Speaking truth to power in a time and place where that habit is strongly discouraged sends a powerful political message. Hip-hop in Bangladesh, as in the US, becomes protest music simply by unflinchingly portraying the harsh reality that too many young people live everyday.

Mubashar Hasan, Postdoctoral fellow, Department of Culture Studies and Oriental Languages, University of Oslo.

This article first appeared on The Conversation.

Support our journalism by subscribing to Scroll+ here. We welcome your comments at
Sponsored Content BY 

Can a colour encourage creativity and innovation?

The story behind the universally favoured colour - blue.

It was sought after by many artists. It was searched for in the skies and deep oceans. It was the colour blue. Found rarely as a pigment in nature, it was once more precious than gold. It was only after the discovery of a semi-precious rock, lapis lazuli, that Egyptians could extract this rare pigment.

For centuries, lapis lazuli was the only source of Ultramarine, a colour whose name translated to ‘beyond the sea’. The challenges associated with importing the stone made it exclusive to the Egyptian kingdom. The colour became commonly available only after the invention of a synthetic alternative known as ‘French Ultramarine’.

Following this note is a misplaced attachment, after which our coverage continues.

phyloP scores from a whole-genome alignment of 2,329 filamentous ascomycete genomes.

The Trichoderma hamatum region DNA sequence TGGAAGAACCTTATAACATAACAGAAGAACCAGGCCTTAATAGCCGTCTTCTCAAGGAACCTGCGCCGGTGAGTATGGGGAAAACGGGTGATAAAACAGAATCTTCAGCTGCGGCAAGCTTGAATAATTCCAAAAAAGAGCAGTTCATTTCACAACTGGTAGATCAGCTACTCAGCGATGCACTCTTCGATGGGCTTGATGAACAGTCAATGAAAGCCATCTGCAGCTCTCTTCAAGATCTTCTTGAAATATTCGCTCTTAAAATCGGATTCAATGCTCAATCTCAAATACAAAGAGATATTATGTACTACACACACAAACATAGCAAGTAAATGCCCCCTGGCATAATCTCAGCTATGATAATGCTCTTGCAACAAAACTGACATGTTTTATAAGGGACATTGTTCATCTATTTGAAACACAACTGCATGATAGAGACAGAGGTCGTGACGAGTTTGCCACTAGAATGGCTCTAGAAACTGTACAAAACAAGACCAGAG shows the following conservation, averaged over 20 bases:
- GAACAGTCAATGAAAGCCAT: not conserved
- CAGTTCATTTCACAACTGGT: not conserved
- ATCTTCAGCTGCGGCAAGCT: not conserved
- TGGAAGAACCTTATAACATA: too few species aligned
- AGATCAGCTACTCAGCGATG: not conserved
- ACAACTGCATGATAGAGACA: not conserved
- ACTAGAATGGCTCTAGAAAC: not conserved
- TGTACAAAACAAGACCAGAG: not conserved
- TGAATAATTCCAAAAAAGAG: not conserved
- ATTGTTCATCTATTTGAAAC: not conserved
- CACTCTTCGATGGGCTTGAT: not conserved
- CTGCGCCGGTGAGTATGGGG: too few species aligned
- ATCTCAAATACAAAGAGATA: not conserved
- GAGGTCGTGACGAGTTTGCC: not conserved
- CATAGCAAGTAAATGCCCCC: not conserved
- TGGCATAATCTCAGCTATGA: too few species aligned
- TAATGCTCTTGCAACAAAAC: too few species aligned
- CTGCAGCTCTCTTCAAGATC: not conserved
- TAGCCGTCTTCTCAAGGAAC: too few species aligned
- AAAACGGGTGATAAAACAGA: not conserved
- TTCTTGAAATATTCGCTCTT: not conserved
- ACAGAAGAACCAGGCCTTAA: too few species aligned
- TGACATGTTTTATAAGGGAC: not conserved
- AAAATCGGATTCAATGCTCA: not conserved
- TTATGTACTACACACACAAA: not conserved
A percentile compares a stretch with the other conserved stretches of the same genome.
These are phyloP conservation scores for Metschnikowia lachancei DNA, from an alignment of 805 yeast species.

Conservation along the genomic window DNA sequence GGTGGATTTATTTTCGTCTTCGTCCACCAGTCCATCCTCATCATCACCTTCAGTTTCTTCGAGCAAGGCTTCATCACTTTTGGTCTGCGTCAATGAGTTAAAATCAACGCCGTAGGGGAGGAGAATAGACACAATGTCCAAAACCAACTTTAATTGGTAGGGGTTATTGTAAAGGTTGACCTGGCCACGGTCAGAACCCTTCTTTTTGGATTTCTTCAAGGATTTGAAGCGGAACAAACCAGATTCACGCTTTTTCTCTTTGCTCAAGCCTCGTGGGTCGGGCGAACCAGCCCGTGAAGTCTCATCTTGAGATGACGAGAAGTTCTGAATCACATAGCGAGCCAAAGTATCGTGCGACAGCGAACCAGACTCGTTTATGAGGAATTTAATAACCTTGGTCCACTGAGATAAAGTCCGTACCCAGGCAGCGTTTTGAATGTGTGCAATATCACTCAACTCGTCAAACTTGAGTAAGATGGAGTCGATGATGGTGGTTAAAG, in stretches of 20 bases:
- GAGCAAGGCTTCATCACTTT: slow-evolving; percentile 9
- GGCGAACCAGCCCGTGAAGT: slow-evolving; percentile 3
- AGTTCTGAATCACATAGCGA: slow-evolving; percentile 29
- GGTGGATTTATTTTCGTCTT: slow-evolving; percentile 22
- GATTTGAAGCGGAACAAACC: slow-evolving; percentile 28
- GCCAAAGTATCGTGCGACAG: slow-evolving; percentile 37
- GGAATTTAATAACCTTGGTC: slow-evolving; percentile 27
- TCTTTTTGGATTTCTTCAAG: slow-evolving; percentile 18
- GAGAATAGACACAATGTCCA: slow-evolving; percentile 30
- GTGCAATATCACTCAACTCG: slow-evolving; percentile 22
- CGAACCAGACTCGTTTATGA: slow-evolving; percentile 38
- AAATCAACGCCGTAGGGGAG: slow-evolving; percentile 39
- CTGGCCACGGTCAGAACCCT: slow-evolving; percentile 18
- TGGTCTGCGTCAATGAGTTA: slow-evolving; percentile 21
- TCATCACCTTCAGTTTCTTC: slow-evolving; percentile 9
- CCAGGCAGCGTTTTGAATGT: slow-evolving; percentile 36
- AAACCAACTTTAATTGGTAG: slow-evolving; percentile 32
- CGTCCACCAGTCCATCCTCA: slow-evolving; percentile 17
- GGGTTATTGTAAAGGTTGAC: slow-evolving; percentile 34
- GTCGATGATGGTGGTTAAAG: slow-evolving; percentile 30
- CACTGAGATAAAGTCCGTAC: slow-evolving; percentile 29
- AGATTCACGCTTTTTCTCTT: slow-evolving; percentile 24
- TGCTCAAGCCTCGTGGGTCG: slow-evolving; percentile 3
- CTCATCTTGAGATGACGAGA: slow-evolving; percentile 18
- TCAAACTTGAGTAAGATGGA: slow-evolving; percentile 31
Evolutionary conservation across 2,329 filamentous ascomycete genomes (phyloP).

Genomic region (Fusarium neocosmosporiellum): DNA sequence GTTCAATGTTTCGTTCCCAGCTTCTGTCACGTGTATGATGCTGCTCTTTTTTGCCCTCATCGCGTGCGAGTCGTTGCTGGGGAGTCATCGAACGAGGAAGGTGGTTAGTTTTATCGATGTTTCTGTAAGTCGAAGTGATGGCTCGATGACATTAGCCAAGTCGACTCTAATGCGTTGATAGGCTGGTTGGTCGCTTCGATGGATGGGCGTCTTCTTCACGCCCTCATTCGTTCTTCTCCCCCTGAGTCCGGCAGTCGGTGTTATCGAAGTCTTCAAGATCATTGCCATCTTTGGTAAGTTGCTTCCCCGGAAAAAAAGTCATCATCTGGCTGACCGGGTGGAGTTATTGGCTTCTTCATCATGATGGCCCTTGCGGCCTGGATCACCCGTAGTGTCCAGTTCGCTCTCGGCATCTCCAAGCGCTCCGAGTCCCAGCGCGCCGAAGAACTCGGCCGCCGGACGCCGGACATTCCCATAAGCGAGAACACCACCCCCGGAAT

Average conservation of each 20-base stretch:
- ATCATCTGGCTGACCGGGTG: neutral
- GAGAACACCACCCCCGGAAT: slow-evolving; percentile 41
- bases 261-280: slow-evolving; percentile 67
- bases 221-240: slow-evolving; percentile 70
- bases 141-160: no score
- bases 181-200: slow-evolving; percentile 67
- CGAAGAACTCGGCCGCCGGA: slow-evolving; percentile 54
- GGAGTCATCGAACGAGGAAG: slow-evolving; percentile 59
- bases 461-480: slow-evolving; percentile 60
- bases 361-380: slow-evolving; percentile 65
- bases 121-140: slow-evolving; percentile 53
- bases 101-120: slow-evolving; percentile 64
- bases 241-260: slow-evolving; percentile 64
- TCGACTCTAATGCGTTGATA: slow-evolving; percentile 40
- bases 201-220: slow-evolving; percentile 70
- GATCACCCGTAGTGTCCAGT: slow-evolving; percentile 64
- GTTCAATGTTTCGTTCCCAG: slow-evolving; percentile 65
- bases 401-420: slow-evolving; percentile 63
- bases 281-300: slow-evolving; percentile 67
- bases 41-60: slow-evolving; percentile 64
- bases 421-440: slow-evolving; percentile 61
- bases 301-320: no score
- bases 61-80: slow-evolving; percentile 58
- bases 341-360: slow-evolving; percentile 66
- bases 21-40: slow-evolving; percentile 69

It’s no surprise that this rare colour that inspired artists in the 1900s, is still regarded as the as the colour of innovation in the 21st century. The story of discovery and creation of blue symbolizes attaining the unattainable.

It took scientists decades of trying to create the elusive ‘Blue Rose’. And the fascination with blue didn’t end there. When Sir John Herschel, the famous scientist and astronomer, tried to create copies of his notes; he discovered ‘Cyanotype’ or ‘Blueprints’, an invention that revolutionized architecture. The story of how a rugged, indigo fabric called ‘Denim’ became the choice for workmen in newly formed America and then a fashion sensation, is known to all. In each of these instances of breakthrough and innovation, the colour blue has had a significant influence.

In 2009, the University of British Columbia, conducted tests with 600 participants to see how cognitive performance varies when people see red or blue. While the red groups did better on recall and attention to detail, blue groups did better on tests requiring invention and imagination. The study proved that the colour blue boosts our ability to think creatively; reaffirming the notion that blue is the colour of innovation.

When we talk about innovation and exclusivity, the brand that takes us by surprise is NEXA. Since its inception, the brand has left no stone unturned to create excusive experiences for its audience. In the search for a colour that represents its spirit of innovation and communicates its determination to constantly evolve, NEXA created its own signature blue: NEXA Blue. The creation of a signature color was an endeavor to bring something exclusive and innovative to NEXA customers. This is the story of the creation, inspiration and passion behind NEXA:


To know more about NEXA, see here.

This article was produced by the Scroll marketing team on behalf of NEXA and not by the Scroll editorial team.